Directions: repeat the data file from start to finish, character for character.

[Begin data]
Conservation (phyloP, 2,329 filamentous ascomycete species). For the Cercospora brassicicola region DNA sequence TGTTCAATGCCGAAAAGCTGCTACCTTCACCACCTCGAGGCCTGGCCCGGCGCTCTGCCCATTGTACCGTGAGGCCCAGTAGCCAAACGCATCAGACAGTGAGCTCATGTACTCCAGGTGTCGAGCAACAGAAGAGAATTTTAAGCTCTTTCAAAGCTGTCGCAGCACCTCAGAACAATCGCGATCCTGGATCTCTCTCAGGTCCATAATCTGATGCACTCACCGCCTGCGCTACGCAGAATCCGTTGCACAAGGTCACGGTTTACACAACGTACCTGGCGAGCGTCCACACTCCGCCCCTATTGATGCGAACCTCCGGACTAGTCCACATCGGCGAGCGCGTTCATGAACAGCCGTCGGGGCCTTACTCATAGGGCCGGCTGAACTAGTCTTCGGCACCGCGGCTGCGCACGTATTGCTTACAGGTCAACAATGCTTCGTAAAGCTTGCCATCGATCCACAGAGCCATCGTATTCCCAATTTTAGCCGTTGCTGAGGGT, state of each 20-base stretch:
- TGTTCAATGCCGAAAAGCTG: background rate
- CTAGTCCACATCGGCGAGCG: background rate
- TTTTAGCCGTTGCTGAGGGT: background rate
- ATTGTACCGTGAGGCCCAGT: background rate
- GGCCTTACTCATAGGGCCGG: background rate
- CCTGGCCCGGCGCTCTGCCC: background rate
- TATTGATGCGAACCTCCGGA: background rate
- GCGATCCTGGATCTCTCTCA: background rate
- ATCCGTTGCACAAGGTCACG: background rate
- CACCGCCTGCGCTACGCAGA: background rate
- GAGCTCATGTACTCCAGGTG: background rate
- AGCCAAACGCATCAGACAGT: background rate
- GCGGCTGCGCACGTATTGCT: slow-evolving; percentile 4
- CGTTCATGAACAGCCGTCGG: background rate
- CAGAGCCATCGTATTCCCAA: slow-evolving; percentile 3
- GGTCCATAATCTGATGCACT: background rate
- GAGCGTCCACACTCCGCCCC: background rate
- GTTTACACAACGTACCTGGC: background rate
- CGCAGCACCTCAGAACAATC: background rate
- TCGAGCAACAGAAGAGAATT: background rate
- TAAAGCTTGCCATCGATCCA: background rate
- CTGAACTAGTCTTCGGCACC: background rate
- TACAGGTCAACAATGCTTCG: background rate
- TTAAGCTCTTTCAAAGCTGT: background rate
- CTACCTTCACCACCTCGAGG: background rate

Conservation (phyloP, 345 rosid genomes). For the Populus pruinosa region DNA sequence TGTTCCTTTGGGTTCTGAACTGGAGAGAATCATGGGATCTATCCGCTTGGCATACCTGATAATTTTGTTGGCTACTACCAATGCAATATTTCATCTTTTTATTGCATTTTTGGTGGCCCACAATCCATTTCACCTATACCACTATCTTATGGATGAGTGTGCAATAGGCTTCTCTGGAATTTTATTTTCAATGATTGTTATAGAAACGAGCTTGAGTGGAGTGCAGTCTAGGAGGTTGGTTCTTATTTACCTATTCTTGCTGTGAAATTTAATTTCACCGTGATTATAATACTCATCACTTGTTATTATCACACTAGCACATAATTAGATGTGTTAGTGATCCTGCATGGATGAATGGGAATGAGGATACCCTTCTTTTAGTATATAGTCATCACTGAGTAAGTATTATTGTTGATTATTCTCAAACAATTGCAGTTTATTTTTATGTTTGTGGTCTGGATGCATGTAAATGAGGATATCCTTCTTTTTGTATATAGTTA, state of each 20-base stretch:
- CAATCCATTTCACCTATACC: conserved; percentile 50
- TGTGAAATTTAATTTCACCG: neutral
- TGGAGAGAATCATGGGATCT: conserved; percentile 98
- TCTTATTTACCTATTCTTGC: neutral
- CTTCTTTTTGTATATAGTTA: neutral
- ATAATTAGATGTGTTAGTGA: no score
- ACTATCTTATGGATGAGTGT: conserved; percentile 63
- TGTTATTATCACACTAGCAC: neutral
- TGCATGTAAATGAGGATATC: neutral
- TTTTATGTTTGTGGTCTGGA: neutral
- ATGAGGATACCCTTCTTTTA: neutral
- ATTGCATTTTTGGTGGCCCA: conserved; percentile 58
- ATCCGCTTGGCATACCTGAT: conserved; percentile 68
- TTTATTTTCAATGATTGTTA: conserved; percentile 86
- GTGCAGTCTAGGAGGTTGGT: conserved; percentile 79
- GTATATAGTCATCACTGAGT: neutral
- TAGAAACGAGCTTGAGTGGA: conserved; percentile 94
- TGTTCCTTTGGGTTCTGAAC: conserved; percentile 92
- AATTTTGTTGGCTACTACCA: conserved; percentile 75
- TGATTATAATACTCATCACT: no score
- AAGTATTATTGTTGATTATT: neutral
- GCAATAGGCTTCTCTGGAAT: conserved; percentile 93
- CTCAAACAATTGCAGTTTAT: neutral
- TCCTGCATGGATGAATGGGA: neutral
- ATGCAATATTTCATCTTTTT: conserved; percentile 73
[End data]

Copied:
Conservation (phyloP, 2,329 filamentous ascomycete species). For the Cercospora brassicicola region DNA sequence TGTTCAATGCCGAAAAGCTGCTACCTTCACCACCTCGAGGCCTGGCCCGGCGCTCTGCCCATTGTACCGTGAGGCCCAGTAGCCAAACGCATCAGACAGTGAGCTCATGTACTCCAGGTGTCGAGCAACAGAAGAGAATTTTAAGCTCTTTCAAAGCTGTCGCAGCACCTCAGAACAATCGCGATCCTGGATCTCTCTCAGGTCCATAATCTGATGCACTCACCGCCTGCGCTACGCAGAATCCGTTGCACAAGGTCACGGTTTACACAACGTACCTGGCGAGCGTCCACACTCCGCCCCTATTGATGCGAACCTCCGGACTAGTCCACATCGGCGAGCGCGTTCATGAACAGCCGTCGGGGCCTTACTCATAGGGCCGGCTGAACTAGTCTTCGGCACCGCGGCTGCGCACGTATTGCTTACAGGTCAACAATGCTTCGTAAAGCTTGCCATCGATCCACAGAGCCATCGTATTCCCAATTTTAGCCGTTGCTGAGGGT, state of each 20-base stretch:
- TGTTCAATGCCGAAAAGCTG: background rate
- CTAGTCCACATCGGCGAGCG: background rate
- TTTTAGCCGTTGCTGAGGGT: background rate
- ATTGTACCGTGAGGCCCAGT: background rate
- GGCCTTACTCATAGGGCCGG: background rate
- CCTGGCCCGGCGCTCTGCCC: background rate
- TATTGATGCGAACCTCCGGA: background rate
- GCGATCCTGGATCTCTCTCA: background rate
- ATCCGTTGCACAAGGTCACG: background rate
- CACCGCCTGCGCTACGCAGA: background rate
- GAGCTCATGTACTCCAGGTG: background rate
- AGCCAAACGCATCAGACAGT: background rate
- GCGGCTGCGCACGTATTGCT: slow-evolving; percentile 4
- CGTTCATGAACAGCCGTCGG: background rate
- CAGAGCCATCGTATTCCCAA: slow-evolving; percentile 3
- GGTCCATAATCTGATGCACT: background rate
- GAGCGTCCACACTCCGCCCC: background rate
- GTTTACACAACGTACCTGGC: background rate
- CGCAGCACCTCAGAACAATC: background rate
- TCGAGCAACAGAAGAGAATT: background rate
- TAAAGCTTGCCATCGATCCA: background rate
- CTGAACTAGTCTTCGGCACC: background rate
- TACAGGTCAACAATGCTTCG: background rate
- TTAAGCTCTTTCAAAGCTGT: background rate
- CTACCTTCACCACCTCGAGG: background rate

Conservation (phyloP, 345 rosid genomes). For the Populus pruinosa region DNA sequence TGTTCCTTTGGGTTCTGAACTGGAGAGAATCATGGGATCTATCCGCTTGGCATACCTGATAATTTTGTTGGCTACTACCAATGCAATATTTCATCTTTTTATTGCATTTTTGGTGGCCCACAATCCATTTCACCTATACCACTATCTTATGGATGAGTGTGCAATAGGCTTCTCTGGAATTTTATTTTCAATGATTGTTATAGAAACGAGCTTGAGTGGAGTGCAGTCTAGGAGGTTGGTTCTTATTTACCTATTCTTGCTGTGAAATTTAATTTCACCGTGATTATAATACTCATCACTTGTTATTATCACACTAGCACATAATTAGATGTGTTAGTGATCCTGCATGGATGAATGGGAATGAGGATACCCTTCTTTTAGTATATAGTCATCACTGAGTAAGTATTATTGTTGATTATTCTCAAACAATTGCAGTTTATTTTTATGTTTGTGGTCTGGATGCATGTAAATGAGGATATCCTTCTTTTTGTATATAGTTA, state of each 20-base stretch:
- CAATCCATTTCACCTATACC: conserved; percentile 50
- TGTGAAATTTAATTTCACCG: neutral
- TGGAGAGAATCATGGGATCT: conserved; percentile 98
- TCTTATTTACCTATTCTTGC: neutral
- CTTCTTTTTGTATATAGTTA: neutral
- ATAATTAGATGTGTTAGTGA: no score
- ACTATCTTATGGATGAGTGT: conserved; percentile 63
- TGTTATTATCACACTAGCAC: neutral
- TGCATGTAAATGAGGATATC: neutral
- TTTTATGTTTGTGGTCTGGA: neutral
- ATGAGGATACCCTTCTTTTA: neutral
- ATTGCATTTTTGGTGGCCCA: conserved; percentile 58
- ATCCGCTTGGCATACCTGAT: conserved; percentile 68
- TTTATTTTCAATGATTGTTA: conserved; percentile 86
- GTGCAGTCTAGGAGGTTGGT: conserved; percentile 79
- GTATATAGTCATCACTGAGT: neutral
- TAGAAACGAGCTTGAGTGGA: conserved; percentile 94
- TGTTCCTTTGGGTTCTGAAC: conserved; percentile 92
- AATTTTGTTGGCTACTACCA: conserved; percentile 75
- TGATTATAATACTCATCACT: no score
- AAGTATTATTGTTGATTATT: neutral
- GCAATAGGCTTCTCTGGAAT: conserved; percentile 93
- CTCAAACAATTGCAGTTTAT: neutral
- TCCTGCATGGATGAATGGGA: neutral
- ATGCAATATTTCATCTTTTT: conserved; percentile 73